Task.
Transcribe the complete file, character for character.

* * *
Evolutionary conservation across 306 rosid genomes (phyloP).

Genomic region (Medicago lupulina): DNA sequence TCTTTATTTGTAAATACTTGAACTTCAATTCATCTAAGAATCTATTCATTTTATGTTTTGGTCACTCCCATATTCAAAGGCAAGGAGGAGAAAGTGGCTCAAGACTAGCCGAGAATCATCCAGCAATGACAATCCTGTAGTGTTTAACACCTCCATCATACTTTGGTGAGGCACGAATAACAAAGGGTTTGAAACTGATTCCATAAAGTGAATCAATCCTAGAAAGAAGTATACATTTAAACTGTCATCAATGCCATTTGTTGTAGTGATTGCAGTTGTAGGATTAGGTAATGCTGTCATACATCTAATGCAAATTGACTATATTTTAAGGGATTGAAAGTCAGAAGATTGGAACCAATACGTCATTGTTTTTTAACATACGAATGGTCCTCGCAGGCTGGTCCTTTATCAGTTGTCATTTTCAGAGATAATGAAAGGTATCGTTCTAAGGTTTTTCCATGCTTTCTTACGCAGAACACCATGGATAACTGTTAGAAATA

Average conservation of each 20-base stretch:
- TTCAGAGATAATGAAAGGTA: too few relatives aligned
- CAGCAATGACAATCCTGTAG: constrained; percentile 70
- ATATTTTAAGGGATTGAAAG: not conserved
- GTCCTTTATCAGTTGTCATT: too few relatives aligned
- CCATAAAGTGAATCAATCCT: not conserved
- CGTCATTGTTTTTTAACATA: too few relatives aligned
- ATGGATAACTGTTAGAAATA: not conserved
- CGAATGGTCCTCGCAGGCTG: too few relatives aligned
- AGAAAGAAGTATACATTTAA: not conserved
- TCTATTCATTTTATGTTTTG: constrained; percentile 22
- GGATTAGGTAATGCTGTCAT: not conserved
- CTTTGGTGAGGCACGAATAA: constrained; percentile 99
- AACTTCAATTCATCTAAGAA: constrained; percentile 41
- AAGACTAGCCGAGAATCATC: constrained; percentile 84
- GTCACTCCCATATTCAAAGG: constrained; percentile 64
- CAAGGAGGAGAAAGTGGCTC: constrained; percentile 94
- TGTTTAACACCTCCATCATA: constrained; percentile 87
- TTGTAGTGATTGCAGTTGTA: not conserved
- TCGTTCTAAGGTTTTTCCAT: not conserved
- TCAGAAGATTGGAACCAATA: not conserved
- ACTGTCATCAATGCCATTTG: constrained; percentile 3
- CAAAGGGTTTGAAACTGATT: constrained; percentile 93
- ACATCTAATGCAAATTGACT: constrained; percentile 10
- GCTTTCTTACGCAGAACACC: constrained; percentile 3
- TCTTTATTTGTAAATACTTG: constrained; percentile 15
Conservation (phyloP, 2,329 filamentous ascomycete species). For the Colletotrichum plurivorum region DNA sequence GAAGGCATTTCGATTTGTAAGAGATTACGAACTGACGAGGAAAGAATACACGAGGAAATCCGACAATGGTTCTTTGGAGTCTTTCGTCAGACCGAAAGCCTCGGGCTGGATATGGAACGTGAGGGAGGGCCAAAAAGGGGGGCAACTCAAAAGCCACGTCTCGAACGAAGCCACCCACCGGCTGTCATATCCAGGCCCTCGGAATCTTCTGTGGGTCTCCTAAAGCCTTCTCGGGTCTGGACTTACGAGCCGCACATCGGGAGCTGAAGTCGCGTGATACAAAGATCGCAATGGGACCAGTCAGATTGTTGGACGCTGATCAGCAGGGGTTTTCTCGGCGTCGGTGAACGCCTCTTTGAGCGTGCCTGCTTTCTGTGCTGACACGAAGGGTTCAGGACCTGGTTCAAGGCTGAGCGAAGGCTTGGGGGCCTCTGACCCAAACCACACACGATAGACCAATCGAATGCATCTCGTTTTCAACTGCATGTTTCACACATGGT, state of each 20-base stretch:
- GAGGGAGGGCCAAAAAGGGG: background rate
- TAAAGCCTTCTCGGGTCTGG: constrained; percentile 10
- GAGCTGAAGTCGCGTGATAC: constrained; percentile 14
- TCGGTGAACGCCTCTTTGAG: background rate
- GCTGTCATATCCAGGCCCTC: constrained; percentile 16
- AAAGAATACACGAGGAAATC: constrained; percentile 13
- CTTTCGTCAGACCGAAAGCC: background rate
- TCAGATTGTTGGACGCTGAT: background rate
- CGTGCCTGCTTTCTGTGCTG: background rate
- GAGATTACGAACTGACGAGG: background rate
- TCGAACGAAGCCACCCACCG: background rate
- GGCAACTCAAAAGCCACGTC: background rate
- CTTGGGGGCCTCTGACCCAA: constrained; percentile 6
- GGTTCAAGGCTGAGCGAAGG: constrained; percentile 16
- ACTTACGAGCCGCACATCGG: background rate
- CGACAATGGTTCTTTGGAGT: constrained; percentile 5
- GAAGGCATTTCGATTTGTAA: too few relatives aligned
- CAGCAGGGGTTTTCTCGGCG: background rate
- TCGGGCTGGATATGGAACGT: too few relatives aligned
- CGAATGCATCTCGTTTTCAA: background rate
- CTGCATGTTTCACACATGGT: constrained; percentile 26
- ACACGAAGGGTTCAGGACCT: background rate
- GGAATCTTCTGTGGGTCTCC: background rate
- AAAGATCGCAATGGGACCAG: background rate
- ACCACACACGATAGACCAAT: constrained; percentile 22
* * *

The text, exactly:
Evolutionary conservation across 306 rosid genomes (phyloP).

Genomic region (Medicago lupulina): DNA sequence TCTTTATTTGTAAATACTTGAACTTCAATTCATCTAAGAATCTATTCATTTTATGTTTTGGTCACTCCCATATTCAAAGGCAAGGAGGAGAAAGTGGCTCAAGACTAGCCGAGAATCATCCAGCAATGACAATCCTGTAGTGTTTAACACCTCCATCATACTTTGGTGAGGCACGAATAACAAAGGGTTTGAAACTGATTCCATAAAGTGAATCAATCCTAGAAAGAAGTATACATTTAAACTGTCATCAATGCCATTTGTTGTAGTGATTGCAGTTGTAGGATTAGGTAATGCTGTCATACATCTAATGCAAATTGACTATATTTTAAGGGATTGAAAGTCAGAAGATTGGAACCAATACGTCATTGTTTTTTAACATACGAATGGTCCTCGCAGGCTGGTCCTTTATCAGTTGTCATTTTCAGAGATAATGAAAGGTATCGTTCTAAGGTTTTTCCATGCTTTCTTACGCAGAACACCATGGATAACTGTTAGAAATA

Average conservation of each 20-base stretch:
- TTCAGAGATAATGAAAGGTA: too few relatives aligned
- CAGCAATGACAATCCTGTAG: constrained; percentile 70
- ATATTTTAAGGGATTGAAAG: not conserved
- GTCCTTTATCAGTTGTCATT: too few relatives aligned
- CCATAAAGTGAATCAATCCT: not conserved
- CGTCATTGTTTTTTAACATA: too few relatives aligned
- ATGGATAACTGTTAGAAATA: not conserved
- CGAATGGTCCTCGCAGGCTG: too few relatives aligned
- AGAAAGAAGTATACATTTAA: not conserved
- TCTATTCATTTTATGTTTTG: constrained; percentile 22
- GGATTAGGTAATGCTGTCAT: not conserved
- CTTTGGTGAGGCACGAATAA: constrained; percentile 99
- AACTTCAATTCATCTAAGAA: constrained; percentile 41
- AAGACTAGCCGAGAATCATC: constrained; percentile 84
- GTCACTCCCATATTCAAAGG: constrained; percentile 64
- CAAGGAGGAGAAAGTGGCTC: constrained; percentile 94
- TGTTTAACACCTCCATCATA: constrained; percentile 87
- TTGTAGTGATTGCAGTTGTA: not conserved
- TCGTTCTAAGGTTTTTCCAT: not conserved
- TCAGAAGATTGGAACCAATA: not conserved
- ACTGTCATCAATGCCATTTG: constrained; percentile 3
- CAAAGGGTTTGAAACTGATT: constrained; percentile 93
- ACATCTAATGCAAATTGACT: constrained; percentile 10
- GCTTTCTTACGCAGAACACC: constrained; percentile 3
- TCTTTATTTGTAAATACTTG: constrained; percentile 15
Conservation (phyloP, 2,329 filamentous ascomycete species). For the Colletotrichum plurivorum region DNA sequence GAAGGCATTTCGATTTGTAAGAGATTACGAACTGACGAGGAAAGAATACACGAGGAAATCCGACAATGGTTCTTTGGAGTCTTTCGTCAGACCGAAAGCCTCGGGCTGGATATGGAACGTGAGGGAGGGCCAAAAAGGGGGGCAACTCAAAAGCCACGTCTCGAACGAAGCCACCCACCGGCTGTCATATCCAGGCCCTCGGAATCTTCTGTGGGTCTCCTAAAGCCTTCTCGGGTCTGGACTTACGAGCCGCACATCGGGAGCTGAAGTCGCGTGATACAAAGATCGCAATGGGACCAGTCAGATTGTTGGACGCTGATCAGCAGGGGTTTTCTCGGCGTCGGTGAACGCCTCTTTGAGCGTGCCTGCTTTCTGTGCTGACACGAAGGGTTCAGGACCTGGTTCAAGGCTGAGCGAAGGCTTGGGGGCCTCTGACCCAAACCACACACGATAGACCAATCGAATGCATCTCGTTTTCAACTGCATGTTTCACACATGGT, state of each 20-base stretch:
- GAGGGAGGGCCAAAAAGGGG: background rate
- TAAAGCCTTCTCGGGTCTGG: constrained; percentile 10
- GAGCTGAAGTCGCGTGATAC: constrained; percentile 14
- TCGGTGAACGCCTCTTTGAG: background rate
- GCTGTCATATCCAGGCCCTC: constrained; percentile 16
- AAAGAATACACGAGGAAATC: constrained; percentile 13
- CTTTCGTCAGACCGAAAGCC: background rate
- TCAGATTGTTGGACGCTGAT: background rate
- CGTGCCTGCTTTCTGTGCTG: background rate
- GAGATTACGAACTGACGAGG: background rate
- TCGAACGAAGCCACCCACCG: background rate
- GGCAACTCAAAAGCCACGTC: background rate
- CTTGGGGGCCTCTGACCCAA: constrained; percentile 6
- GGTTCAAGGCTGAGCGAAGG: constrained; percentile 16
- ACTTACGAGCCGCACATCGG: background rate
- CGACAATGGTTCTTTGGAGT: constrained; percentile 5
- GAAGGCATTTCGATTTGTAA: too few relatives aligned
- CAGCAGGGGTTTTCTCGGCG: background rate
- TCGGGCTGGATATGGAACGT: too few relatives aligned
- CGAATGCATCTCGTTTTCAA: background rate
- CTGCATGTTTCACACATGGT: constrained; percentile 26
- ACACGAAGGGTTCAGGACCT: background rate
- GGAATCTTCTGTGGGTCTCC: background rate
- AAAGATCGCAATGGGACCAG: background rate
- ACCACACACGATAGACCAAT: constrained; percentile 22